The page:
Samsung has given the S5’s camera a 3 MP resolution bump, up from 13 MP in the S4. The S4’s camera was already a very decent snapper, and the resolution increase is always welcomed.
The sensor size has been increased from 1/3 inches to 1/2.5 inches, which means the bigger sensor can gain more information than a smaller one and produce better images (specifically, photos with better dynamic range, less noise and improved low light performance).
However, the Xperia Z1 already has a larger sensor size at 1/2.3 inches, and a higher resolution sensor. The Z2 is continuing with the same camera specs – 20.7 MP resolution with the G lens from their compact cameras being used in the device too.
The Z1 already has shown its superior camera performance (you can see sample shots here), and taken second place out of all smartphone cameras (#1 being the Lumia 1020). It is certain that Sony will have improved software issues that let down the hardware in some moments which will result in large improvements in the imaging capabilities of the Z2.
Still, the Galaxy S5 does come with the new ISOCELL camera sensor and Phase Detection autofocus, making it the quickest focusing smartphone, with reported timings of 0.3 seconds. This is something that should really boost camera performance, but we don’t think Sony will lose its Android camera phone crown.
Both devices are also capable of recording video at 2160p/4K resolution, a feature which debuted with the Note 3.
In what seems like a foolish move, Samsung has given the S5 just 2800 mAh in battery capacity. This is even smaller than the LG G2, Xperia Z1 (both 3000 mAh) and Samsung’s own Note 3 (3200 mAh), all of which released late last year.
This is just a 200 mAh jump in battery life from the S4, which itself had poor battery life. Coupling that with a larger display and the ever battery-draining TouchWiz UI, and you’re looking at a short battery life.
The Z2 on the other hand has had a same increment increase that the S5 has over the S4, except it now puts it 400 mAh clear of the S5 at 3200 mAh.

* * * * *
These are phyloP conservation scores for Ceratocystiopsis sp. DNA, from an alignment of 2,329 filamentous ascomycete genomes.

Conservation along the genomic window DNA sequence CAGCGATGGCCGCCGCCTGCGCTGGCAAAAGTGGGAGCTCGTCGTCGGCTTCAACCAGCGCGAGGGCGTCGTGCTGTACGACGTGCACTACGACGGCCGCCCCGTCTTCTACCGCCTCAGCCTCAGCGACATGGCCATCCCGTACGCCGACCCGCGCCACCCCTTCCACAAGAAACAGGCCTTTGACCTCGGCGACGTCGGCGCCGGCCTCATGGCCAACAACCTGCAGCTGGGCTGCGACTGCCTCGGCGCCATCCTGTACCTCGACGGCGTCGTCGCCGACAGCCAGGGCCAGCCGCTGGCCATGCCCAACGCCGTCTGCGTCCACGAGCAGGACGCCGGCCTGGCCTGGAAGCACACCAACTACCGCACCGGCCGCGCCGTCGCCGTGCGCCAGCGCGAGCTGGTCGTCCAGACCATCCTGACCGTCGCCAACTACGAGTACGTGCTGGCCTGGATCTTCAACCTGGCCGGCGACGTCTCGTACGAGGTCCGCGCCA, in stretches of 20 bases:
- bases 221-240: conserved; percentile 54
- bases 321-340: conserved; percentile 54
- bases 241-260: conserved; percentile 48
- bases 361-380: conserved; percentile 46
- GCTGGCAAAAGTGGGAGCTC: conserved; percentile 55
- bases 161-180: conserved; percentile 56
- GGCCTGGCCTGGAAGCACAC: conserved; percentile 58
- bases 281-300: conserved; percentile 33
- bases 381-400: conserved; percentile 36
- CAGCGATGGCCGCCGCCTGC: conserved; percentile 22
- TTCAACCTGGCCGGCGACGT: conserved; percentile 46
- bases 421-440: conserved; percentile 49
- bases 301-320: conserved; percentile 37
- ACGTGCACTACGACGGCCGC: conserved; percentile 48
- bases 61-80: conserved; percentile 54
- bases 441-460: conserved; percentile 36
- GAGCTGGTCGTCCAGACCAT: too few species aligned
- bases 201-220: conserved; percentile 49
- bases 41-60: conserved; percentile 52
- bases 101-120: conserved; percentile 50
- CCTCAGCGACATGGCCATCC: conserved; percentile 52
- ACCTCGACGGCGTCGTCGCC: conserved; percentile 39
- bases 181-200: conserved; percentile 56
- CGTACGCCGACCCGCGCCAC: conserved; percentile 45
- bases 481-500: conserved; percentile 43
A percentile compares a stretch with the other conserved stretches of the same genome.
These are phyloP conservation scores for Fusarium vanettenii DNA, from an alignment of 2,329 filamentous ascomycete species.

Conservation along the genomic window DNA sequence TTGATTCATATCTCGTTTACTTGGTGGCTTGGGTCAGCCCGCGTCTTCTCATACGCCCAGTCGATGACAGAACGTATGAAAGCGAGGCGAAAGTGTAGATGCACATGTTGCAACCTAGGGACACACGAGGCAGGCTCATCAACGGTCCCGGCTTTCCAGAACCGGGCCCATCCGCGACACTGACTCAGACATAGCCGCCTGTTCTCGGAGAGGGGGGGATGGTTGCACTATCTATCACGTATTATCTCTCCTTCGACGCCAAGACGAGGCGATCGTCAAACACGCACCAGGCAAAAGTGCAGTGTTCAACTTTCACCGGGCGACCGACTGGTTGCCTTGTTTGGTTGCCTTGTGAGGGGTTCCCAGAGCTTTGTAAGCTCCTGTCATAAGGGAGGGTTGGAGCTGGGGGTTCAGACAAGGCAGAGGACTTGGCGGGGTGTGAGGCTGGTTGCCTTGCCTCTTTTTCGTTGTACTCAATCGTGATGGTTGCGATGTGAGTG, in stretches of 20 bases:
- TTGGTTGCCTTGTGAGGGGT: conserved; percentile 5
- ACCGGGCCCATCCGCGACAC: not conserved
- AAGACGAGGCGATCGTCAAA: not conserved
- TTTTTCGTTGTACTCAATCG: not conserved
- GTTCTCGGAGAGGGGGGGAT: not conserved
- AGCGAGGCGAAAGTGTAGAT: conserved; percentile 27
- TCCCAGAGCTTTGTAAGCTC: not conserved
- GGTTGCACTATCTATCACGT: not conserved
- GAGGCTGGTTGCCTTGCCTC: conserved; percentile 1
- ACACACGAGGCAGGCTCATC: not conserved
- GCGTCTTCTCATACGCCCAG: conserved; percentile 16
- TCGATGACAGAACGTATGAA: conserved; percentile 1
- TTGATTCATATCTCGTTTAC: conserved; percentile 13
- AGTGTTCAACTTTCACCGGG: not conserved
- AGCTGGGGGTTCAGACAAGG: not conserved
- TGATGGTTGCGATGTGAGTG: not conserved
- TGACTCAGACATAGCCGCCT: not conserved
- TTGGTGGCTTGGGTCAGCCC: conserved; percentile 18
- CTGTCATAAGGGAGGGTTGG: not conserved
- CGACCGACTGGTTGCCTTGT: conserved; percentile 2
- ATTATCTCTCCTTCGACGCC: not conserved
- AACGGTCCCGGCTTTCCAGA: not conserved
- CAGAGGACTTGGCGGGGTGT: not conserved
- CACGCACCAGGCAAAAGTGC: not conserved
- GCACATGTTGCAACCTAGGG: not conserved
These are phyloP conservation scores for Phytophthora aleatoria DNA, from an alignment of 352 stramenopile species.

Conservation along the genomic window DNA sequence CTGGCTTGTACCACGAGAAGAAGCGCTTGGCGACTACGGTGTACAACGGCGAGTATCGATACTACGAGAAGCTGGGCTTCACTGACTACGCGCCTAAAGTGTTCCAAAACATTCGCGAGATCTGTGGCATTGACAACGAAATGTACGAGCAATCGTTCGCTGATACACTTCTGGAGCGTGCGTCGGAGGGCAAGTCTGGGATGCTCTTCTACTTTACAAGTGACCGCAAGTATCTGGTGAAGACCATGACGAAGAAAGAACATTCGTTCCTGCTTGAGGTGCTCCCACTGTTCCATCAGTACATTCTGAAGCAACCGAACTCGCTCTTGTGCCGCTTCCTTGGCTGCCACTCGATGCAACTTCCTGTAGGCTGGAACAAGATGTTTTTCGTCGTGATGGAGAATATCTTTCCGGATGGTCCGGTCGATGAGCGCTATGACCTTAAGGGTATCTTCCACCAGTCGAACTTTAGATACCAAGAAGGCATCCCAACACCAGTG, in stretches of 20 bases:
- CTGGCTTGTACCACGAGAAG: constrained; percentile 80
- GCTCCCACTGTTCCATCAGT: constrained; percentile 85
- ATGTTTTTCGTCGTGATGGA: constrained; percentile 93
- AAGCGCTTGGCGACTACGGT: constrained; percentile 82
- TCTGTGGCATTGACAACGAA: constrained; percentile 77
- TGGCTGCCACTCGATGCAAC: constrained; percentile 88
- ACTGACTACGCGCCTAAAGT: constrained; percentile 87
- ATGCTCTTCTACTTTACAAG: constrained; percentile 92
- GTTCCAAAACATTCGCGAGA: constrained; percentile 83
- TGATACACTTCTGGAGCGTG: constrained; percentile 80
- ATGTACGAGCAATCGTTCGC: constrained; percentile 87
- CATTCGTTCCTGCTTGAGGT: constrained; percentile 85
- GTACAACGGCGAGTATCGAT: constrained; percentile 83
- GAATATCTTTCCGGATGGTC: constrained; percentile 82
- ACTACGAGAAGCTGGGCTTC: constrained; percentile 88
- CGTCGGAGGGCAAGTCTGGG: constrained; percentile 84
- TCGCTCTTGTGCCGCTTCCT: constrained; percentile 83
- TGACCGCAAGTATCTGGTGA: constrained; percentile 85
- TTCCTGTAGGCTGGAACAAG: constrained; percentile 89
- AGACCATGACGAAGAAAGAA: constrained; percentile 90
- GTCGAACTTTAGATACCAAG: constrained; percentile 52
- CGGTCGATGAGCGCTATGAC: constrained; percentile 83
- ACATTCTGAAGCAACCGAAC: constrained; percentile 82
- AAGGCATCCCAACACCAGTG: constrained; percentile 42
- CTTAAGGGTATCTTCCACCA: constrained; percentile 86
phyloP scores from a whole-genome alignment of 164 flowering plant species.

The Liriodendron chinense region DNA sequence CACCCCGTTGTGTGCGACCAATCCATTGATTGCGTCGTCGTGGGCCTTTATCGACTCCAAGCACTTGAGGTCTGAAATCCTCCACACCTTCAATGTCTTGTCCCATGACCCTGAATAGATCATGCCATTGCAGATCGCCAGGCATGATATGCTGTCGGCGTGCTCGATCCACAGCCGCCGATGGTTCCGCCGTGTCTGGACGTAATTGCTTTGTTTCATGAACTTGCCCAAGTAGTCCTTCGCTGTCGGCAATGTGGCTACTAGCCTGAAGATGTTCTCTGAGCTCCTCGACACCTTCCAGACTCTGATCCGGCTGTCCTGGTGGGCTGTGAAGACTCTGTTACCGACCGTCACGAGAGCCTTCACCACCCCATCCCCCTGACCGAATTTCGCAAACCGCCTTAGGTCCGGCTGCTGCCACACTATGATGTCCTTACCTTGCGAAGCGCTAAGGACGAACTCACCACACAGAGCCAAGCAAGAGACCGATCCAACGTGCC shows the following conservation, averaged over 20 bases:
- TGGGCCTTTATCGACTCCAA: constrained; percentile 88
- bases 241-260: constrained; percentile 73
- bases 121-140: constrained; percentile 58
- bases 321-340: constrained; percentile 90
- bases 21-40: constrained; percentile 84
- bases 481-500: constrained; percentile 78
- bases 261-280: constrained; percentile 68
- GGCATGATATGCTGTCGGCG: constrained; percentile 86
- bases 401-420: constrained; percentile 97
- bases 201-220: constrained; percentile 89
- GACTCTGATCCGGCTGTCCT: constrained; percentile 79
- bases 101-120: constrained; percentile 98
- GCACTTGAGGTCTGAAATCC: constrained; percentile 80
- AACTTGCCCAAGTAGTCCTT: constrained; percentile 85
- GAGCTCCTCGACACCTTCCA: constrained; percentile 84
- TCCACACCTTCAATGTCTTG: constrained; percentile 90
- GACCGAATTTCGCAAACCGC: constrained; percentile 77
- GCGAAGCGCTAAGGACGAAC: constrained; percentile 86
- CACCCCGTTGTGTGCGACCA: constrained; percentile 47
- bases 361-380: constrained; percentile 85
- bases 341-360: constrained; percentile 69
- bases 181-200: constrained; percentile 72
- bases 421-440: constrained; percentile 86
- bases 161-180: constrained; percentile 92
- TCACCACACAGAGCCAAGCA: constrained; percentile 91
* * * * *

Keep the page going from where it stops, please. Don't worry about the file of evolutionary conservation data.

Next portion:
Sony had already demonstrated brilliant stand-by times with their Stamina mode, so the 200 mAh battery increase should help. It still should be noted though, that the processor and display have both seen improvements using more power, so that might leave it with the same battery life as the Z1.
Both devices feature waterproofing and dust proofing, with Sony continuing it from last year’s Xperia Z and Z1, and Samsung including it by default in their flagship.
While Sony has had a proven track-record with their ingress protections, Samsung’s story has been the complete opposite. Their waterproof variant of the S4, the S4 Active, imploded due to the fact that the waterproofing rarely worked and resulted in multiple RMA complaints.
What’s more, Sony actually has included better ingress protection in their Z2 than the S5. The S5 is rated at IP67 (dust tight and protected against brief immersion in water), while the Z2 is rated at IP68 Enclosures (dust tight and protected against complete, continuous submersion in water).
The S5 though, has a fingerprint sensor, except it does not work. According to The Verge, it was really picky in unlocking the device (read more here). It also has a heart-rate monitor, which should appeal to fitness buffs.
With the Z2, Sony seems to be returning to their Walkman roots.They have included front facing Stereo speakers in their device – something that finally is not exclusive to the HTC One. How the sound quality will be is not certain, we do think it will be a large improvement over the Z1 which had feeble speakers.
The Galaxy S5 on the other hand has the speakers flush against the rear, which is not a poor placement, but there are higher chances of one’s fingers muffling the audio. It also lacks surround sound.
Catering again to audiophiles, Sony has also included Active Noise Cancelling earphones and accompanying software software in the Z2 comes with. While seemingly trivial, such accessories do add value (and cost-effectiveness) to the package as a whole.
Finally, Sony has also taken a page directly out of LG’s playbook and included the double-tap to wake feature (known as Knock-On in the G2). This is an incredibly useful feature which we liked in the G2, and as blatant as the duplication is, we’re glad Sony has included this.
In our eyes, there is absolutely no contest. The Xperia Z2 is a far better device than the S5. A better display, design, battery life, camera, UI and a better IP68 protection that has been proven to work.
The S5 does have the fingerprint sensor, and a faster clocked processor, but the former does not work all the time, and the latter will not result in noticeable speed boosts. However, it does have a removable battery which many Samsung users cite as a deal-maker.
Even our editor Timothy, who has supported Samsung through thick and thin found himself really disappointed by the S5, and for the first time will not purchase Samsung.
Both of these devices have not been released yet however, so there is a high chance we will see changes in the final retail models. Furthermore, don’t just take our words for it – try both out when they are in stores and decide on which you like best.
Watch out for our upcoming article about how Sony might be shooting themselves in the foot by releasing the Z2 just 5 months after the Z1. Follow us on Facebook, Twitter and Google Plus for the latest updates!